The idea behind the Google/Apple partnership is to ensure governments are not forcing highly invasive technologies onto its citizens, and that while the world is engulfed in its chaos, personal privacy remains as intact as possible.

The NHSX has continued with its app development. However, it is alleged that they are in close contact with the Apple/Google partnership. The European Commission told one reporter that “mobile apps should be based on anonymized data and work with other apps in E.U. countries.” 

As the world struggles to contain this virus’ spread, apps and systems such as the Google/Apple partnerships could have a great effect on how COVID19 is managed. It’s important going forward not only to pay attention to how our data is being managed, but also how our anonymized data can be helped to save others.

 

Facial Recognition added to the list of privacy concerns

Facial Recognition added to the list of privacy concerns

Personal data privacy is a growing concern across the globe. And while we focus on where our clicks and metadata end up, there is a new section of privacy invasion being introduced: the world of facial recognition. 

Unbeknownst to the average person, facial recognition and tracking have infiltrated our lives in many ways and will only continue to grow in relevance as technology develops.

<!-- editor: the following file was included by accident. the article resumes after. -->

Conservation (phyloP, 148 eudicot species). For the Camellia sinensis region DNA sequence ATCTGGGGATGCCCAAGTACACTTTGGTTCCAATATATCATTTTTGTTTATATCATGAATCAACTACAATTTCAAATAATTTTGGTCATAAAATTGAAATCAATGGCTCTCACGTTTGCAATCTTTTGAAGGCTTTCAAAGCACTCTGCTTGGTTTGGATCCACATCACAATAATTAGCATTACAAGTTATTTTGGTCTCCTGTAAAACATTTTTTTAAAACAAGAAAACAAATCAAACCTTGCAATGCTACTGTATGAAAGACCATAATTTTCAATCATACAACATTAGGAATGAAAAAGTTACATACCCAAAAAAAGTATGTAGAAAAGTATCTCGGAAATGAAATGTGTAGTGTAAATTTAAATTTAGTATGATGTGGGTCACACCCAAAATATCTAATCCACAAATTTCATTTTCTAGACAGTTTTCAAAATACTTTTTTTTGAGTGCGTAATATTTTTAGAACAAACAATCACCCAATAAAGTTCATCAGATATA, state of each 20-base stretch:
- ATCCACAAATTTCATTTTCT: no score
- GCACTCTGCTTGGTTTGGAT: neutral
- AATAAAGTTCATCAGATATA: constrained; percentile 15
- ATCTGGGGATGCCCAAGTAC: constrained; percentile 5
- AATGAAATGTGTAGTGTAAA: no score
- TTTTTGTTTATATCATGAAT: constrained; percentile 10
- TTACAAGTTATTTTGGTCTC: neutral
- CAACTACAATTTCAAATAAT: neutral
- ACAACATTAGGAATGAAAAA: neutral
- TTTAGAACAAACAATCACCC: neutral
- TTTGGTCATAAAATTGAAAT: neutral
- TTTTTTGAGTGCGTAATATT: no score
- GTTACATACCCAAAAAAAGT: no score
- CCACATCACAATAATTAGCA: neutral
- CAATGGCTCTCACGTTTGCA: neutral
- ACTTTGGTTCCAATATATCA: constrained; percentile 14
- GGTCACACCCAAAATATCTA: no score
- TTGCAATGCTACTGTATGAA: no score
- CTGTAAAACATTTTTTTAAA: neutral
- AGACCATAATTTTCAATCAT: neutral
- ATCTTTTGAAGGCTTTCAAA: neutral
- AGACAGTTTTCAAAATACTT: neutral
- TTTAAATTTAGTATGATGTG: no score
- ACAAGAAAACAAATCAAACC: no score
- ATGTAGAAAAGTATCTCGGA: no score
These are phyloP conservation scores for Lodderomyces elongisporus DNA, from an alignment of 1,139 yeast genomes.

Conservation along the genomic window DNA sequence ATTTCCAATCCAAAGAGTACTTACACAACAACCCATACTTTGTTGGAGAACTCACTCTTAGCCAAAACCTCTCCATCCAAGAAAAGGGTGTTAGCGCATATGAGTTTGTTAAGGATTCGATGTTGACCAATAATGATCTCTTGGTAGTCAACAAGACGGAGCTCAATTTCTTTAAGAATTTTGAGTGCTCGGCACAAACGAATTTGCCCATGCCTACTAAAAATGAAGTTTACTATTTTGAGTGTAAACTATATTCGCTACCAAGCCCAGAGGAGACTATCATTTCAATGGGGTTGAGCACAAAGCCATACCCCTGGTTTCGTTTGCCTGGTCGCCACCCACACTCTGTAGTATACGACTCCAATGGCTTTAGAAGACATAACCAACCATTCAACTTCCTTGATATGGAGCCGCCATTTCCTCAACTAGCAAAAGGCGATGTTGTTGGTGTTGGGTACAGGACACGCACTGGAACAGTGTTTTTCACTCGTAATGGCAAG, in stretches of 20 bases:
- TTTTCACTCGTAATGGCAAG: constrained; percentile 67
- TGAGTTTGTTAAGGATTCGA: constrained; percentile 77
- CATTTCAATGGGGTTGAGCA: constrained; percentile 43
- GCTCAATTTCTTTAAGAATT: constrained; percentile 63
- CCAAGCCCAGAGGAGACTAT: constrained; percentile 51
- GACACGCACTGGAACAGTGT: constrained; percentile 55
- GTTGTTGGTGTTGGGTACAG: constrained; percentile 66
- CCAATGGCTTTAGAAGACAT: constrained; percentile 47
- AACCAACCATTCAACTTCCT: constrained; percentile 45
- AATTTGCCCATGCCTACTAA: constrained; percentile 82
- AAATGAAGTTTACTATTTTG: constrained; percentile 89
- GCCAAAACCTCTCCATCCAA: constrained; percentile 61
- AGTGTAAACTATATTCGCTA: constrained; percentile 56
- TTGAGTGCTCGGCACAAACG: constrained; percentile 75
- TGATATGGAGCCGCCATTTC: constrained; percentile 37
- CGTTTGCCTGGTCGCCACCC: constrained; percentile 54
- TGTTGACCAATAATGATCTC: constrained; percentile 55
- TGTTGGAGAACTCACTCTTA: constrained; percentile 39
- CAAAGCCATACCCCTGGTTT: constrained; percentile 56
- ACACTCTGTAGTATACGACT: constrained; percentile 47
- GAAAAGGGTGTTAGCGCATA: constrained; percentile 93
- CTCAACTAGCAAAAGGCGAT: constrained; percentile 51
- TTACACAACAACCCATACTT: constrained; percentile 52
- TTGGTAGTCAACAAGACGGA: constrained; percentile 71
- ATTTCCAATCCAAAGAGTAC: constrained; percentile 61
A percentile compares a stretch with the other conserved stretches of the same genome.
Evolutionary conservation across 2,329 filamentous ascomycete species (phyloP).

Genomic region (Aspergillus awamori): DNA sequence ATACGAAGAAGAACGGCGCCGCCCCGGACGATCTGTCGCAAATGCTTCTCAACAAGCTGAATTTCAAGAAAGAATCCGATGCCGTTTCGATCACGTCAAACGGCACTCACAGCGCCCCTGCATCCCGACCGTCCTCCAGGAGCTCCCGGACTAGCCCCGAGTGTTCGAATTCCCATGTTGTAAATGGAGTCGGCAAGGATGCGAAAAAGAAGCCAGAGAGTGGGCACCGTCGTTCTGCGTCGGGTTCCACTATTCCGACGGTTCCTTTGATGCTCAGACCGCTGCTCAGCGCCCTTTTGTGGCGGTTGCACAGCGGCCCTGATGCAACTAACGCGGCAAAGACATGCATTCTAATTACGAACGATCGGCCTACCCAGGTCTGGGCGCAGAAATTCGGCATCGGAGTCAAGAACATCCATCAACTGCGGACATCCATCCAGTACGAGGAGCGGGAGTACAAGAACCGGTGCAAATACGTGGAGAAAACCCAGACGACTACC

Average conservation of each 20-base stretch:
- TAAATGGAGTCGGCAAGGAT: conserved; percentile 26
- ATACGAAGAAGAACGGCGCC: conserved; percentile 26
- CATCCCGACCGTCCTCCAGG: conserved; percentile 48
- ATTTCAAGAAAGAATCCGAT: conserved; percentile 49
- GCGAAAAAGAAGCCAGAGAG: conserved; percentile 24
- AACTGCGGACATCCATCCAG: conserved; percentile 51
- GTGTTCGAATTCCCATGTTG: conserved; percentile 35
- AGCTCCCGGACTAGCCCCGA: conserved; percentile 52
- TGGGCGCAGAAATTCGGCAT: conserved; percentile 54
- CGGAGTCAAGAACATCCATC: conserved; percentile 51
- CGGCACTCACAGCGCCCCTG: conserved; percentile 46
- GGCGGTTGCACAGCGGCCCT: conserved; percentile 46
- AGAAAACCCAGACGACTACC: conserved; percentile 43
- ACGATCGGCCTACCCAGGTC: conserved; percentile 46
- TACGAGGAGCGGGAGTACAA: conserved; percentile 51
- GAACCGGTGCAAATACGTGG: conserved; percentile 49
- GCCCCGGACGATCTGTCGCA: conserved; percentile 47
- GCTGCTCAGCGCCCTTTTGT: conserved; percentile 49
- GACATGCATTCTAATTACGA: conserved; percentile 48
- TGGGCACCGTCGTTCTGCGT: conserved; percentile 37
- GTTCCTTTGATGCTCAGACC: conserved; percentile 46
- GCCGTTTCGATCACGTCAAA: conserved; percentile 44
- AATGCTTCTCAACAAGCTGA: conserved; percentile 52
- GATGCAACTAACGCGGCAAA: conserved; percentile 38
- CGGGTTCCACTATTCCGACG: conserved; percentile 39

Companies like Clearview AI and Microsoft are on two ends of the spectrum when it comes to facial recognition, with competing technologies and legislations fight to protect and expose personal information. Data privacy remains an issue as well, as products like Apple’s Safari are revealed to be leaking the very information it’s sworn to protect. 

Clearview AI is threatening privacy as we know it.

Privacy concerns due to facial recognition efforts are growing and relevant.

Making big waves in facial recognition software is a company called Clearview AI, which has created a facial search engine of over 3 billion photos. On Sunday, January 18th, the New York Times (NYT) wrote a scathing piece exposing the 2017 start-up. Until now, Clearview AI has managed to keep its operations under wraps, quietly partnering with 600 law enforcement agencies.